What is the 401 Status Code?
A 401 status code is an HTTPs response code that a web server sends to a browser to inform that it received an unauthorized request that lacked valid authentication credentials. For example, if a user enters an incorrect username and password, or other credentials, the web server throws a 401 status code and sends a "WWW-Authenticate" header.
More precisely, a 401 error occurs when a user wants to get access to a resource without providing valid credentials. In this case, the server returns the request with a 401 status code to indicate that the request cannot be completed.
How Does 401 Status Code Work?
It starts with a user sending a request to access a website, app, or other resource that is protected by an authentication module on a server. Upon getting the access request, the server runs a check to determine if the user has entered the valid credentials to access the resource. That means the server verifies the user’s credentials to ascertain if the credentials are valid.
If the credentials are found to be invalid or missing, the server throws a 401 status code. In response to the server error, the client web browser asks the user to enter their valid credentials for proper authentication. As soon the user provides the server with valid authentication credentials, the server provides the user access to the requested resource.
Common Reasons Behind Receiving 401 Status Code
There might be several reasons behind receiving the 401 error. I have listed here some of the prominent ones.
A User Enters Incorrect or missing credentials
In case a user enters the wrong user ID, password, or other credentials to access a protected resource, the web server throws a 401 status code.
A User Enters Expired credentials
A server throws a 401 status code when a user attempts to access a website or other resource using expired authentication credentials. If a user doesn’t use a website or any other resource for a long time, the authentication credentials of the website or resource may become invalid.
A User Attempts Unauthorized access
For example, if a user tries to access a resource they don't have permission to access, such as a file they aren't authorized to view, the server may respond with a 401 status code.
Due to Missing or Invalid headers
The 401 status code is returned when a client sends an HTTP request to a server but doesn’t include the authorization header. A similar error happens when a client sends a request that includes an invalid token.
Server configuration issues
Sometimes servers failed to validate authentication credentials. The reason may be that they are not properly configured or missing the valid configuration commands. In this situation as well the server returns the 401 status code.
How to Fix the 401 Error?
So far, you have developed a basic understanding of what is 401 error and how it happens. Now let’s look into the various to fix this error.
Look for Errors in the URL
Sometimes supplying an incorrect URL in the request might lead to a 401 status code error. Thus you have to supply the correct URL to avoid this inconvenience. It might also be a reason that the URL passed into the request is broken or pointing to the wrong destination.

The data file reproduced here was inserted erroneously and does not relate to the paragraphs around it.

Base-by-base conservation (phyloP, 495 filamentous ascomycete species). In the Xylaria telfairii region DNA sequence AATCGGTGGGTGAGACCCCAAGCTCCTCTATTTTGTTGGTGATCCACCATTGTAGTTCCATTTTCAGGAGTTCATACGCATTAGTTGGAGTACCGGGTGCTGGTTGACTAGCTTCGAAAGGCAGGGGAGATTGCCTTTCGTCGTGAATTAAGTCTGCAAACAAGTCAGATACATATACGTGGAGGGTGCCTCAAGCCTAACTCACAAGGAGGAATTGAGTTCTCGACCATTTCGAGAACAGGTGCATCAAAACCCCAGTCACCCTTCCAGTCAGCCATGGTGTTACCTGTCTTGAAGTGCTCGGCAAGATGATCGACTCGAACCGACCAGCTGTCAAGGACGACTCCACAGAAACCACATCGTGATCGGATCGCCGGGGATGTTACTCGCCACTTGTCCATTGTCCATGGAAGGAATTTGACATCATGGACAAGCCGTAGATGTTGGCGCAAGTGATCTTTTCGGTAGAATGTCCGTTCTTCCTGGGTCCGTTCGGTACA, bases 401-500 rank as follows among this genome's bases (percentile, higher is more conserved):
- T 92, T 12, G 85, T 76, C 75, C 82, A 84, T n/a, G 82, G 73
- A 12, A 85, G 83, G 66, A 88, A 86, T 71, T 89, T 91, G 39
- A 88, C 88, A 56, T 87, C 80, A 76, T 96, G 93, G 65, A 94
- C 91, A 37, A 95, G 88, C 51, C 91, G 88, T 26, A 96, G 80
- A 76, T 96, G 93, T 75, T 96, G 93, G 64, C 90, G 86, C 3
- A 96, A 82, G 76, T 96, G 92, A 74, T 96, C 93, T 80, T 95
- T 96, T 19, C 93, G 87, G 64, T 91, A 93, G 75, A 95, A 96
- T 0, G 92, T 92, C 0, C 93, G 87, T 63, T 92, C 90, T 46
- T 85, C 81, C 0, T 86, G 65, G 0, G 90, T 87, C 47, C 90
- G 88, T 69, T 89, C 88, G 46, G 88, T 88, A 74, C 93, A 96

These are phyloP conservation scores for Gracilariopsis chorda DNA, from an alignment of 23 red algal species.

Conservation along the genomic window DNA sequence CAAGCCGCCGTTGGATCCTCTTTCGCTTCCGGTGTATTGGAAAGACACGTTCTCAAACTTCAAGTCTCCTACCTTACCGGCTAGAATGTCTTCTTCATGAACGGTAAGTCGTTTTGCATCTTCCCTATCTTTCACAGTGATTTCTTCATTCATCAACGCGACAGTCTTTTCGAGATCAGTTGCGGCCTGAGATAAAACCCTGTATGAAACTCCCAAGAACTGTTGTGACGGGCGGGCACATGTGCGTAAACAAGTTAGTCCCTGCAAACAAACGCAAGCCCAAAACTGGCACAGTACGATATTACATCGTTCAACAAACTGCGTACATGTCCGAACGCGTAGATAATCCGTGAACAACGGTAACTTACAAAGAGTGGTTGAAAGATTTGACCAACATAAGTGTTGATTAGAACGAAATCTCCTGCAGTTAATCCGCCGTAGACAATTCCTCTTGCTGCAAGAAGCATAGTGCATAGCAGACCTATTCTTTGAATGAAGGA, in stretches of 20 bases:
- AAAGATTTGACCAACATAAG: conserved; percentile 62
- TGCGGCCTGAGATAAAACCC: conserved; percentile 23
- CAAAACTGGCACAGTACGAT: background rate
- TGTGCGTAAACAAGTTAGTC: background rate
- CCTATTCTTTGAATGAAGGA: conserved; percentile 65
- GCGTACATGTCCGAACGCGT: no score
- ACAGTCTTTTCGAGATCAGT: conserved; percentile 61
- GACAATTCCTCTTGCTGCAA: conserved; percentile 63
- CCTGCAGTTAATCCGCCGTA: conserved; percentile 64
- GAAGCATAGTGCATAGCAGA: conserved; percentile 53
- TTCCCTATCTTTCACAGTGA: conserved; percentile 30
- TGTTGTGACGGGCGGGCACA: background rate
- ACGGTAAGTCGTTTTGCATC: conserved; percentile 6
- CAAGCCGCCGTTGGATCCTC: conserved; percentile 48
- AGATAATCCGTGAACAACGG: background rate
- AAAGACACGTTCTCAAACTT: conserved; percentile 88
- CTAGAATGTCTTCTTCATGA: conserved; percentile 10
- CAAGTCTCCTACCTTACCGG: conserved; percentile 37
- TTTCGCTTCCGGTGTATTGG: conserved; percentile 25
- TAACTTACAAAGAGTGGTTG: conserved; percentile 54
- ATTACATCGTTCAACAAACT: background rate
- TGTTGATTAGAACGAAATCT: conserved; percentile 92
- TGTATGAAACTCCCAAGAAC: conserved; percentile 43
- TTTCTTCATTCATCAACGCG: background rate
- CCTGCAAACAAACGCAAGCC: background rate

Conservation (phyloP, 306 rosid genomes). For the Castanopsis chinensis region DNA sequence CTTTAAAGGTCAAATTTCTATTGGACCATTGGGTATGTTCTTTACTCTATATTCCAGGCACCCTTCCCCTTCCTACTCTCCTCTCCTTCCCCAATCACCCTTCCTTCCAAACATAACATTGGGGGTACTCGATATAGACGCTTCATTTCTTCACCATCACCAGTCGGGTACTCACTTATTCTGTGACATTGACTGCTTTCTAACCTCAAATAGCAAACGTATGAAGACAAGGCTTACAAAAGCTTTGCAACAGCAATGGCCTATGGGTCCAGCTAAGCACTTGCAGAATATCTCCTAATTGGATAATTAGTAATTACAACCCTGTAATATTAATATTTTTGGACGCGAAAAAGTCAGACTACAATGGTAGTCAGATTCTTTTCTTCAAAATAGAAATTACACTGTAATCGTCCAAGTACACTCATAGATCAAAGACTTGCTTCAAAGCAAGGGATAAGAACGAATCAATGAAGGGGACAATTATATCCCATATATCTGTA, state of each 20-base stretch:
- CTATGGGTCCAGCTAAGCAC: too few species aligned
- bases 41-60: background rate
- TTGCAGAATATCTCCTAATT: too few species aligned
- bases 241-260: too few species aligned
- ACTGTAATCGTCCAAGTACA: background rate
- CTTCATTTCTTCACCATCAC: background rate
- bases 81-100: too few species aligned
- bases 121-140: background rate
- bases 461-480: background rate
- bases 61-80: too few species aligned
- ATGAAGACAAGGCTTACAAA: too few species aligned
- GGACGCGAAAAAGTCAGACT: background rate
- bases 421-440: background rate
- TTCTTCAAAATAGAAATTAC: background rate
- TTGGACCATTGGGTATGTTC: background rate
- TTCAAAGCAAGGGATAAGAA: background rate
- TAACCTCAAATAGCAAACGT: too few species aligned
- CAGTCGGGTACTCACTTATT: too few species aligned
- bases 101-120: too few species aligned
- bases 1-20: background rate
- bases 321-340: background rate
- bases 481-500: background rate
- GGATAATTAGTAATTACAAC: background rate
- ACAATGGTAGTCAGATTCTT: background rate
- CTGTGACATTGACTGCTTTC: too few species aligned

Clear Your Browser’s Cache
Even though cache files help websites improve user experience and accelerate page load time, sometimes they create unwanted ambiguities and interruptions. Clear your website cache at regular intervals to flush outdated or incorrect cache data or cookies. When you clear the cache, it will completely wipe out invalid information that a browser stored locally.
Deactivate Your WordPress Plugins
Sometimes the main cause behind the problem is not the URL or browser cache. If your website is made using WordPress CMS and facing trouble, deactivating plugins may be a possible solution. Get off all the plugins and activate them one by one to find the one that is causing the issue.
Check your login credentials
Passing wrong credentials such as user ID and password into the required field might be a reason behind the 401 problem. Check for spelling mistakes and typo errors to avoid filling wrong credentials.
Clear the DNS
On occasions, DNS errors might lead to a 401 error code in your browser. You can follow the below steps to fix this issue. Here is how you can clear your DNS.
If you’re a Windows user:
- Log into your computer as an administrator
- Open a search window
- Type CMD.exe in the search box to open the command prompt
- Type this little code into the CMD interface: “ipconfig/flushdns”
For macOS users:
- Open the Command Terminal
- Type this code into the terminal interface: “sudo killall -HUP mDNSResponder”
Identifying and fixing the 401 status code is mandatory for webmasters as they kill the user experience. Thus, it’s important to have a mechanism to fix the 401 error if occurs. There should always be an ideal mechanism to reduce the frequency of these codes and improve user experience.
Tarun Gupta, CEO of Brainpulse Technologies, is a prolific author and digital marketing specialist. His insightful writings span SEO, content marketing, social media strategy, and email campaigns, offering invaluable expertise to businesses worldwide. Tarun’s contributions continue to shape the digital marketing landscape, guiding success in multiple niches.